- Keep bedding away from your baby at night just as you should if you would place her in a crib. Sleep sacks are a wonderful alternative to blankets.
- Never sleep with your baby in a water bed or on unstable, overly soft bedding or couch.
- Mothers who smoke should not share a bed with their baby.
- Never sleep with your baby if under the effects of alcohol or medications that alter your conscious level.
- Parents who have sleep disorders, are extremely sleep deprived, or who are excessively obese should opt to have their baby sleep in a bassinet or crib located beside their bed.
What Are More Aspects of Sears' Sleep Philosophies?
Sears does not limit his thoughts on baby sleep to sleeping arrangements, but also offers his opinion on many aspects of infant sleep. Some nuggets of his theories include:
- Sleeping through the night is developmental. Sears urges parents not to expect their baby to be like another's whoslept through the night at 6 weeks. The age at which babies are developmentally ready to sleep through the night varies greatly.
- There are health benefits to nightwaking. Sears maintains that coercing a baby to sleep through the night by methods such as crying it out or increasing daily caloric intake may not be healthy. As babies drift in and out of sleep, they are more able to communicate their needs, such as feeding. He professes that babies sleep as they do because they were designed to wake frequently through the night. When their natural sleep rhythms are thrown off, it may cause serious health problems.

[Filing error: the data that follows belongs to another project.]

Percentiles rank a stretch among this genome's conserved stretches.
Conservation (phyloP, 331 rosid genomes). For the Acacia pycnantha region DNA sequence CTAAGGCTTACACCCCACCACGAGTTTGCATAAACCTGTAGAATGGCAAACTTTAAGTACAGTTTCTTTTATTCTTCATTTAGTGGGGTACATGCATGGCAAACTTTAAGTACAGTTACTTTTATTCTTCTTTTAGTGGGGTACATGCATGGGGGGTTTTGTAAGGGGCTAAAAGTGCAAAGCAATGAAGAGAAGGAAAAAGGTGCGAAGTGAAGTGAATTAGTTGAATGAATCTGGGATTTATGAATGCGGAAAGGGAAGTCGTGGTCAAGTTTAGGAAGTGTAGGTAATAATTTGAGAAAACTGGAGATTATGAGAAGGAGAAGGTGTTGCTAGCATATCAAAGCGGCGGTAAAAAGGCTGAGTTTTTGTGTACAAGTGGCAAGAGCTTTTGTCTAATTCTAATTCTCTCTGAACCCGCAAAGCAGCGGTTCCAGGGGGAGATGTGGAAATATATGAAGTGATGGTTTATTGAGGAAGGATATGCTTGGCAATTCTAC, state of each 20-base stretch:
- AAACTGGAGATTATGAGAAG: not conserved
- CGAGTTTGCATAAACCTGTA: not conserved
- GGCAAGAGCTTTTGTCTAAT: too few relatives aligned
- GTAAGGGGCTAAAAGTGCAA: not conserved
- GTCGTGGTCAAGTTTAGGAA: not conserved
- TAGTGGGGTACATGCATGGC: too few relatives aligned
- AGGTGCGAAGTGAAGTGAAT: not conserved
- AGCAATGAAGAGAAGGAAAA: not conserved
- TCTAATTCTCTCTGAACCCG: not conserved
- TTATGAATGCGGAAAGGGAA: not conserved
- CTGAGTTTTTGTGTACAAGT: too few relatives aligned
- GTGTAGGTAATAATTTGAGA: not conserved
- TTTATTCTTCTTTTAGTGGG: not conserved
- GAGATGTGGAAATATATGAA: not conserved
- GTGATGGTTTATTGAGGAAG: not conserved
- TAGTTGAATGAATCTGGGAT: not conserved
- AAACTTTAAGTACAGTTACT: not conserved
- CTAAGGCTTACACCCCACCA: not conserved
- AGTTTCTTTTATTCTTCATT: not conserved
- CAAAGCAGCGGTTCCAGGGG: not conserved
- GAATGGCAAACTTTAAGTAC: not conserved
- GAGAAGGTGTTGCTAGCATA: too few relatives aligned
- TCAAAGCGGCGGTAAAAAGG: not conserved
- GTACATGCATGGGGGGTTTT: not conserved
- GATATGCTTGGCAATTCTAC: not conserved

- There is nothing wrong with helping a baby fall back to sleep. While some babies can settle themselves back to sleep easily, Sears recognizes that others struggle during this "vulnerable" period of light sleep. He encourages parents to use soft words, feeding, or a gentle touch to help put a baby back into deeper sleep.
Blair, P.S., Fleming, P.J., Smith, I.J., Platt, M.W., Young, J., Nadin, P. & Berry, P.J., (1999). Babies sleeping with parents: case-control study of factors influencing the risk of the sudden infant death syndrome, British Medical Journal, 319(4): 1457–62. Crawford, M., (1994). Parenting practices in the Basque country: Implications of infant and childhood sleeping location for personality development. Ethos, 22(1):42–82. Hauck, F. R., et al. (1998). Bedsharing promotes breastfeeding and AAP Task Force on Infant Positioning and SIDS. Pediatrics, 102(3) Part 1: 662–4.
Blair, P.S., Fleming, P.J., Smith, I.J., Platt, M.W., Young, J., Nadin, P. & Berry, P.J., (1999). Babies sleeping with parents: case-control study of factors influencing the risk of the sudden infant death syndrome, British Medical Journal, 319(4): 1457–62.
Crawford, M., (1994). Parenting practices in the Basque country: Implications of infant and childhood sleeping location for personality development. Ethos, 22(1):42–82.
Hauck, F. R., et al. (1998). Bedsharing promotes breastfeeding and AAP Task Force on Infant Positioning and SIDS. Pediatrics, 102(3) Part 1: 662–4.
Task Force on Sudden Infant Death Syndrome. The Changing Concept of Sudden Infant Death Syndrome: Diagnostic Coding Shifts, Controversies Regarding the Sleeping Environment, and New Variables to Consider in Reducing Risk. PEDIATRICS Vol. 116 No. 5 November 2005, pp. 1245-1255 (doi:10.1542/peds.2005-1499.